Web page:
Kickstarter has suspended the popular crowdfunding campaign for a shaver that promises to cut hair with lasers instead of traditional blades.
In a move that once again highlights the inherent risks of backing a crowdfunding campaign, Kickstarter on Monday suspended the Having a working prototype of a product is a requirement for all Kickstarter projects, so the site banned the project even though it had raised over $4 million on its initial $160,000 goal in less than three weeks.because it doesn't have a working prototype, according to emails sent to backers.
In a statement provided to CNET, a Kickstarter spokesperson said that "we encourage creators to bring early-stage and ambitious ideas to Kickstarter, as those are often the ideas that are most in need of support. But we require that, from the beginning, backers are given a realistic sense of where the project stands in the development process."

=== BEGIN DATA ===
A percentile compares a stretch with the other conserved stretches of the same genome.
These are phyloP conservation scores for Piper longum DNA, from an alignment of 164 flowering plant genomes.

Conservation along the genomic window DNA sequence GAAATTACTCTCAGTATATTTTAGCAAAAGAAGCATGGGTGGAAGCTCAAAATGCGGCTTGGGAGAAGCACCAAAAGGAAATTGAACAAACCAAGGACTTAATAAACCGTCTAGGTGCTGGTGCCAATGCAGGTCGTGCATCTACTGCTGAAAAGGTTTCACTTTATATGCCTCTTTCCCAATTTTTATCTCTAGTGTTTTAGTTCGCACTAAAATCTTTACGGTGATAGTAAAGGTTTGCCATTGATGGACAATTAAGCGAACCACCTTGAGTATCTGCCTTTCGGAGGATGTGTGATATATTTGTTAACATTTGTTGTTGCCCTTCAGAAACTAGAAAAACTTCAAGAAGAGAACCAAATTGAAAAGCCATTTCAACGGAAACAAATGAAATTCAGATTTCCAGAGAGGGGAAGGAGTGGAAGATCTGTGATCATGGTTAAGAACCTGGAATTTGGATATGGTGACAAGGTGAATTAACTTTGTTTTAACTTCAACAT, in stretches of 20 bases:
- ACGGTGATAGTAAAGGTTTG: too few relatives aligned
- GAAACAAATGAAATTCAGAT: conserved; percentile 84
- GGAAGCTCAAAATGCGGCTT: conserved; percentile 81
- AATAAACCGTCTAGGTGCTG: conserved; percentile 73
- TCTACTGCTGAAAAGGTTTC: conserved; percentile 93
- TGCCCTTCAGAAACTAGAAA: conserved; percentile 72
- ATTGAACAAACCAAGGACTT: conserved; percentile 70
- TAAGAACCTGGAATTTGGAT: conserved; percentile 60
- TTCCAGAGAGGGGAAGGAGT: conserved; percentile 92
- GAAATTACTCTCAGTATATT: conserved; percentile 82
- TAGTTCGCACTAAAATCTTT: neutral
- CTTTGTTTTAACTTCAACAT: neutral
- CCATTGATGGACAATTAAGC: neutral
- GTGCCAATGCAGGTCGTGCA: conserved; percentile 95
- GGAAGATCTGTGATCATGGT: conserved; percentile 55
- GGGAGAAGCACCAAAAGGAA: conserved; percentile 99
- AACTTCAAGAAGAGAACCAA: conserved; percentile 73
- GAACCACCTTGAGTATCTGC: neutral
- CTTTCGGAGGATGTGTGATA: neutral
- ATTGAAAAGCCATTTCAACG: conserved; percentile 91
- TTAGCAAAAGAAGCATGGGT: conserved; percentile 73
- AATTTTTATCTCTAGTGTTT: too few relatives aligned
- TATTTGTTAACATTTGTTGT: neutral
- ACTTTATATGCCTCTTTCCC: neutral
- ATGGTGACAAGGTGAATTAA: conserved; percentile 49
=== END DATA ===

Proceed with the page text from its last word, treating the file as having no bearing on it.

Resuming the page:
The company did show off a crude prototype of a device that was made free-hand in the team's lab, though that model was barely able to cut through a few pieces of hair on the demonstrator's wrist. Skarp says the reason the demo video looks so bad is that the lab-based prototype is meant to be only a proof-of-concept, but the project requires rigidly mounted fiber that can be achieved only through mass production. You can see the video below and judge for yourself.
Despite the suspension, Skarp's founders appear to be undeterred. Less than a day after the Kickstarter ban-hammer came down, a new campaign for the Skarp Laser Razor surfaced on Indiegogo, and has already raised over $100,000 (about £65,500, AU$137,500) toward its goal of $160,000 (about £105,000, AU$220,000) with 13 days to go in the campaign.
Indiegogo has "been incredibly helpful [and] they believe in the Skarp Razor as much as we do," reads the Skarp company's Facebook announcement for the new campaign.
"A prototype is not required to use Indiegogo; however, it is highly encouraged," Indiegogo's policies read.
Neither Indiegogo not Skarp immediately responded to CNET's request for comment.
Unlike the company's Kickstarter campaign, Skarp's Indiegogo project is a flexible-funding campaign, so the company will receive all dollars raised even if it doesn't reach its fundraising goal.